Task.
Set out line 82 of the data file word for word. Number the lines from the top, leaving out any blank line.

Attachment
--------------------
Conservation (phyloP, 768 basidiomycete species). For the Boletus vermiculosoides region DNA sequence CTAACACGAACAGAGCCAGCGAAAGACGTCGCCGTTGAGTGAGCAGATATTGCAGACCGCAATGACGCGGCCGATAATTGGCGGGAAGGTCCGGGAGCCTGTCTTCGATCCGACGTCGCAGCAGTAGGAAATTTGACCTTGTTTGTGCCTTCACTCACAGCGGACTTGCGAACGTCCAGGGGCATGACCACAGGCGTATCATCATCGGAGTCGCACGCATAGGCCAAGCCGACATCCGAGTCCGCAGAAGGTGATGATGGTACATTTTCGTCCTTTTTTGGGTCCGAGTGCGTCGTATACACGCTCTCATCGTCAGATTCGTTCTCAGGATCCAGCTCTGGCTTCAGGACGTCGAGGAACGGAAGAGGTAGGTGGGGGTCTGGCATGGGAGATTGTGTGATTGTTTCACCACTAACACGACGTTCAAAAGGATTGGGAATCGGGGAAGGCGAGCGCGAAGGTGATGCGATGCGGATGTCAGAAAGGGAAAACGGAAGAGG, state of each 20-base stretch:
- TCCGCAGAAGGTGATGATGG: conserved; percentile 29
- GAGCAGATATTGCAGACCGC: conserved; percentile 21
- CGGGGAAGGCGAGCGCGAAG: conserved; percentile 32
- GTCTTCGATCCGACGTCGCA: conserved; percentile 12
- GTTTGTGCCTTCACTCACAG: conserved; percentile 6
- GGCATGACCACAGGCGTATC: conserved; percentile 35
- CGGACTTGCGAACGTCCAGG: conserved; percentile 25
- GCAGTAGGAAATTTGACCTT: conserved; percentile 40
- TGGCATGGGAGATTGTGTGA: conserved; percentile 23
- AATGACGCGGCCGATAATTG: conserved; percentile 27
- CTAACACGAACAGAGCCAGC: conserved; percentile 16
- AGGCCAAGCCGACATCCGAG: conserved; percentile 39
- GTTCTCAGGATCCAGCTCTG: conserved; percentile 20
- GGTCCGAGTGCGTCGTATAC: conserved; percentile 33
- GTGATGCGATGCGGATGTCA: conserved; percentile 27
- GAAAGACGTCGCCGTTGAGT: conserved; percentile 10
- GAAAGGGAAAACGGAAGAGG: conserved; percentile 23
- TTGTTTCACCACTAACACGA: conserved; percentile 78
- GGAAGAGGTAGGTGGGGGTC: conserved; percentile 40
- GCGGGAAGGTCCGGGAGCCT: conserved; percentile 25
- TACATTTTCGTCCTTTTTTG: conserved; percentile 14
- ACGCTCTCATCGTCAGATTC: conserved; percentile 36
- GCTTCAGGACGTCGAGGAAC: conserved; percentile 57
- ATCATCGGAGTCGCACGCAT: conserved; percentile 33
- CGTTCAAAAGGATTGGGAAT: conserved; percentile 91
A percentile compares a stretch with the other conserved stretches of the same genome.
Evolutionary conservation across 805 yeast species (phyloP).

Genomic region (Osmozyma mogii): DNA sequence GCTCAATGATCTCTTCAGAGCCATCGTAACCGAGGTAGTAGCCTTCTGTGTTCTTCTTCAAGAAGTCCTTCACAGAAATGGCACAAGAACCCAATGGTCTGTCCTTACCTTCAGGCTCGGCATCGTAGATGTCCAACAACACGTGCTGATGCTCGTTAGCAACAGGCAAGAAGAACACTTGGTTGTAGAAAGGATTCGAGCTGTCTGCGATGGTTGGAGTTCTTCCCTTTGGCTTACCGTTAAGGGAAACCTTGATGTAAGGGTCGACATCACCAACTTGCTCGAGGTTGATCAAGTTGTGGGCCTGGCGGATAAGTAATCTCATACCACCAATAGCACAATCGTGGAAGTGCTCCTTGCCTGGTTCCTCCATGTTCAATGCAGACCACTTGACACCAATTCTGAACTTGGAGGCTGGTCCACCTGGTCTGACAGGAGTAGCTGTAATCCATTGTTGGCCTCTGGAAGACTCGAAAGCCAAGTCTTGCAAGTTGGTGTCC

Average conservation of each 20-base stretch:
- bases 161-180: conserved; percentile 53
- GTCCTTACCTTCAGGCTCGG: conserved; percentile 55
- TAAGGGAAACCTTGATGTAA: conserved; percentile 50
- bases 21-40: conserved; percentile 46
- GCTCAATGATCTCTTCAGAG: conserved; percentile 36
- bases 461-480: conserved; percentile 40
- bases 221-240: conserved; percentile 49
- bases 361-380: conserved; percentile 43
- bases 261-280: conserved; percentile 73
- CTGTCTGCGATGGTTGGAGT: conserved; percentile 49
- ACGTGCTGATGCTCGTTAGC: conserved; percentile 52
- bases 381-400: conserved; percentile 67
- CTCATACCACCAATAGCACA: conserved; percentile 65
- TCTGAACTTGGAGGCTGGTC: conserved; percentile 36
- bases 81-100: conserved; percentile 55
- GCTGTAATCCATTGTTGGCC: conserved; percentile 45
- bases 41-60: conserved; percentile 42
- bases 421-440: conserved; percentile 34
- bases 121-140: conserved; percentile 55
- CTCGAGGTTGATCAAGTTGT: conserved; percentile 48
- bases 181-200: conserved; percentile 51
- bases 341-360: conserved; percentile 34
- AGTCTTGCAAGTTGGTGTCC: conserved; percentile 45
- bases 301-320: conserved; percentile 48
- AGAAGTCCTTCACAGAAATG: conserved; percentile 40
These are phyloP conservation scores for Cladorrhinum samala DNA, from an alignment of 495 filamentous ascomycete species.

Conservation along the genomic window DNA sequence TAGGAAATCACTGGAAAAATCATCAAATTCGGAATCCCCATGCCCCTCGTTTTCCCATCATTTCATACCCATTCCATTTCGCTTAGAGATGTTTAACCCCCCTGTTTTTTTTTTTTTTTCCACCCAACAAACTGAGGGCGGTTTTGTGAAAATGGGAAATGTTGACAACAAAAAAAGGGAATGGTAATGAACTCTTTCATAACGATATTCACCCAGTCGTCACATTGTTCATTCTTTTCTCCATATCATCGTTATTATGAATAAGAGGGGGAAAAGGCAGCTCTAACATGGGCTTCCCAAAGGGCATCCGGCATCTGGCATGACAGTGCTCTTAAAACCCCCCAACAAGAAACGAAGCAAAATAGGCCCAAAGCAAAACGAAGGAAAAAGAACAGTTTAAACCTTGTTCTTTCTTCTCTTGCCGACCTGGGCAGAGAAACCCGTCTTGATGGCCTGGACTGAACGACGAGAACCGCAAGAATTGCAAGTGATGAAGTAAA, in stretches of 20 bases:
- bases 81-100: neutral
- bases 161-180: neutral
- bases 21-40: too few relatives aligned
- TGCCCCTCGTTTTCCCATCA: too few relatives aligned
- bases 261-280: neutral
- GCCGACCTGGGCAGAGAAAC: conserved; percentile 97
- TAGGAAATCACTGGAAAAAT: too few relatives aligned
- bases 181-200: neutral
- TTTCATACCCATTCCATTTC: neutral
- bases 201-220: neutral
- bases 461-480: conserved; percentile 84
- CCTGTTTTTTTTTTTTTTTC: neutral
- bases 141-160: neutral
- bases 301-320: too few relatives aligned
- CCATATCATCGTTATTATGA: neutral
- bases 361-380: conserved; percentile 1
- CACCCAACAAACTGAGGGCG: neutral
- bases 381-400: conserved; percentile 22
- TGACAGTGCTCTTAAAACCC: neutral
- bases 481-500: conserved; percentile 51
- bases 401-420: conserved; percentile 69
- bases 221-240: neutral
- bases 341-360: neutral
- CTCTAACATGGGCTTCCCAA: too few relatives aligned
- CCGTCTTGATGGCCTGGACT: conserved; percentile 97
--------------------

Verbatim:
- CCGTCTTGATGGCCTGGACT: conserved; percentile 97